(23) Conventional farmers have a right to choose what crops they grow; and many conventional farmers want to grow traditional crops developed without genetic engineering. Identifying seeds and seed stock produced with genetic engineering would protect farmers’ rights to know what they are purchasing and protect their right to choose what they grow.
(24) Conventional wisdom holds that plants engineered to produce their own insecticide could very well harm humans. The FDA does not review genetically engineered seeds or crops that make their own pesticides in every cell, including the parts we eat. These genetically engineered food plants are registered as pesticides with the United States Environmental Protection Agency (EPA). The public should have the choice to avoid purchasing foods made from plants engineered to produce their own insecticide. Consumers have a right to an informed choice at the point of sale.
(25) Because both the FDA and the United States Congress have failed to require the labeling of food produced with genetic engineering, the People of the State of Arizona hereby exercise their authority to require food produced with genetic engineering to be labeled as such in order to serve the legitimate interests of the State to prevent inadvertent consumer deception, promote food safety, respect religious beliefs, protect the environment, and promote economic development.
NEW SECTION. Sec. 2
It is the purpose of this Article to:
(1) Prevent Consumer Confusion and Deception. Reduce consumer confusion and deception and promote the disclosure of factual information on food labels to allow consumers to make informed decisions.
(2) Promote Food Safety. Promote food safety by allowing consumers to make informed dietary decisions when purchasing food, since genetically engineered food is considered to be recognized generally as safe by the U.S. Food and Drug Administration despite a lack of consensus about that fact in the scientific community, and since scientific evidence indicates that foods produced using genetic engineering pose potential food safety and health issues related to allergenicity, antibiotic resistance, immune response, reproductive problems, and liver and kidney damage.
(3) Protect Religious and Cultural Practice. Provide consumers with data from which they may make informed decisions for personal, religious, moral, cultural, or ethical reasons.
(4) Mitigate Environmental Impacts. Assist consumers in making informed decisions about food purchases that have potential effects on the environment, including:
(A) Displacement of native flora and fauna;
(B) Transfer of unnatural deoxyribonucleic acid to wild relatives and organic crops;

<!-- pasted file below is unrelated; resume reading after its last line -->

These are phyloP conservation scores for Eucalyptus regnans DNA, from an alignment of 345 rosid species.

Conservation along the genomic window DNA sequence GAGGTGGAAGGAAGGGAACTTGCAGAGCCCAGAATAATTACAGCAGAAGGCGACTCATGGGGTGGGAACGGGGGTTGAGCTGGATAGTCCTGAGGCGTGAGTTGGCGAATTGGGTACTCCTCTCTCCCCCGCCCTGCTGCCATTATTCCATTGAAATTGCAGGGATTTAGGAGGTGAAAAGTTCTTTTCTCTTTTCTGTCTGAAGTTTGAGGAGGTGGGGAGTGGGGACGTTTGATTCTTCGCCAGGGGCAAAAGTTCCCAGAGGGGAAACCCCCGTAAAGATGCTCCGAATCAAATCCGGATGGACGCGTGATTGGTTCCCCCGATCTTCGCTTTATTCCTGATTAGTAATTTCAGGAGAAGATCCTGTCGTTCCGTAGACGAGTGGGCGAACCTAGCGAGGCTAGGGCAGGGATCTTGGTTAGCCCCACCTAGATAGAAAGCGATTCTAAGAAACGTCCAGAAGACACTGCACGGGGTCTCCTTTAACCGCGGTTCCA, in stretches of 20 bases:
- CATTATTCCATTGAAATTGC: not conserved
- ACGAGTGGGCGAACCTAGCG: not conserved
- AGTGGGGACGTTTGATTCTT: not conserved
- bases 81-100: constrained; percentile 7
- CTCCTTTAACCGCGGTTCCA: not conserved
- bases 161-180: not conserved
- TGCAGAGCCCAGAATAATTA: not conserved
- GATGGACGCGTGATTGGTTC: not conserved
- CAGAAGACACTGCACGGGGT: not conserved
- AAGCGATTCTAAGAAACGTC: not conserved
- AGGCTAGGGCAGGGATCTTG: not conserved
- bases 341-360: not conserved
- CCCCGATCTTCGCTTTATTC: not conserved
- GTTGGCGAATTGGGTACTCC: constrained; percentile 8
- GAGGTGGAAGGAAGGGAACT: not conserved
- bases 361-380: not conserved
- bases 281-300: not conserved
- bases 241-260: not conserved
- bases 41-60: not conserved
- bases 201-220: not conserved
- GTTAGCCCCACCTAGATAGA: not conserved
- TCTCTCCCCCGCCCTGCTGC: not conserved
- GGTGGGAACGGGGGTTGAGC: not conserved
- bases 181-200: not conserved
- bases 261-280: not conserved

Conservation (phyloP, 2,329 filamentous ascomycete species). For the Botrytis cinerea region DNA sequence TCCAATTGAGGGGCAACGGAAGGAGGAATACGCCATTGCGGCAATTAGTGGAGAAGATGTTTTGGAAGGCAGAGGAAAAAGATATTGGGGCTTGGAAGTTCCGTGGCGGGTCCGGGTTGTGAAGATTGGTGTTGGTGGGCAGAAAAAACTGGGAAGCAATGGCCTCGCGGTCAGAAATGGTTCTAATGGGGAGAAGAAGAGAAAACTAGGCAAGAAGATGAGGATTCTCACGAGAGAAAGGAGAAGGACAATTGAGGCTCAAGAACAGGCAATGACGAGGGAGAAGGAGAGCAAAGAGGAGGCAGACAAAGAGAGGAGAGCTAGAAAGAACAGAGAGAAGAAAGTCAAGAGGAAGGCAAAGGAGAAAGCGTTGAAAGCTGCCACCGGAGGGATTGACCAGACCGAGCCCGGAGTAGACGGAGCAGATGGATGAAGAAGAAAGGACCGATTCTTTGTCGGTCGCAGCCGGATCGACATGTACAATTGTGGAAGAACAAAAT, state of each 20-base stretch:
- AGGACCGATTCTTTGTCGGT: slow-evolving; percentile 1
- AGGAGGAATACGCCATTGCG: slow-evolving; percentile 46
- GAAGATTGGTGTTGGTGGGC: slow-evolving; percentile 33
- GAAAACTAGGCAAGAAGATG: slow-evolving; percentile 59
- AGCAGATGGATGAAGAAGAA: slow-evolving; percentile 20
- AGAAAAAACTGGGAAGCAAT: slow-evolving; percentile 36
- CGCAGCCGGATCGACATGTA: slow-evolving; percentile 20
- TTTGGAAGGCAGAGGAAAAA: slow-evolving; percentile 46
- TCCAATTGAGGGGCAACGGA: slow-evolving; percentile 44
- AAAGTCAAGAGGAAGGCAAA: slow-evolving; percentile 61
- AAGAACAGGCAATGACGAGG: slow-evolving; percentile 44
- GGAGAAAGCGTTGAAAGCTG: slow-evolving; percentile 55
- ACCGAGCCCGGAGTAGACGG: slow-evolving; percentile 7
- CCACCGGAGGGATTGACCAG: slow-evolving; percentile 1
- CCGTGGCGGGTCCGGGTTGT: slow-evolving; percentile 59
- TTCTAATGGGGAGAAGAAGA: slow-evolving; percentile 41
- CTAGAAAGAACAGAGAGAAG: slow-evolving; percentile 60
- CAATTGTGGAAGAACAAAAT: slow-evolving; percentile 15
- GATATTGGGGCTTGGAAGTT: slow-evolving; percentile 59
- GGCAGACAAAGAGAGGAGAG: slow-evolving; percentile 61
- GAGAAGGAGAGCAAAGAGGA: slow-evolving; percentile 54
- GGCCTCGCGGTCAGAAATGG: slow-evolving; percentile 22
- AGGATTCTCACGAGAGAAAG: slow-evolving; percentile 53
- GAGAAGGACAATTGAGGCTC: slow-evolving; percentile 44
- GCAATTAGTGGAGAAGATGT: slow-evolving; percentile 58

(C) Creation of herbicide-resistant “super weeds” and pesticide-resistant insects; and
(D) Ecosystem disruptions such as loss of biodiversity, increased herbicide and pesticide use, and adverse effects on nontarget insects such as butterflies and bees.
(5) Promote Economic Development. Create additional market opportunities for those producers who are not certified organic and whose products are not produced using genetic engineering and allow consumers to make informed purchasing decisions.
NEW SECTION. Sec. 3.
Definitions. The definitions in this section apply throughout this Article unless the context clearly requires otherwise.
(1) “Department” means the Department of Health Services.
(2) “Enzyme” means a protein that catalyzes chemical reactions of other substances without itself being destroyed or altered upon completion of the reactions.
(3)(a) “Genetically engineered” means any food that is produced from an organism or organisms in which the genetic material has been changed through the application of:
(i) In vitro nucleic acid techniques including recombinant deoxyribonucleic acid techniques and the direct injection of nucleic acid into cells or organelles. In vitro nucleic acid techniques include, but are not limited to, recombinant deoxyribonucleic acid or ribonucleic acid techniques that use vector systems and techniques involving the direct introduction into the organisms of hereditary material prepared outside the organisms, such as micro-injection, macro-injection, chemoporation, electroporation, micro-encapsulation, and liposome fusion; or
(ii) fusion of cells, including protoplast fusion, or hybridization techniques that overcome natural physiological, reproductive, or recombination barriers, where the donor cells or protoplasts do not fall within the same taxonomic family, in a way that does not occur by natural multiplication or natural recombination.
(b) For the purposes of subsection (a) of this section, “organism” means any biological entity capable of replication, reproduction, or transferring genetic material.
(4) “Processed food” means any food other than a raw agricultural commodity and includes any food produced from a raw agricultural commodity that has been subject to processing such as canning, smoking, pressing, cooking, freezing, dehydration, fermentation, or milling.
(5) “Processing aid” means:
(a) A substance that is added to a food during the processing of the food but is removed in some manner from the food before it is packaged in its finished form;
(b) A substance that is added to a food during processing, is converted into constituents normally present in the food, and does not significantly increase the amount of the constituents naturally found in the food; or
(c) A substance that is added to a food for its technical or functional effects in the processing but is present in the finished food at insignificant levels and does not have any technical or functional effect in that finished food.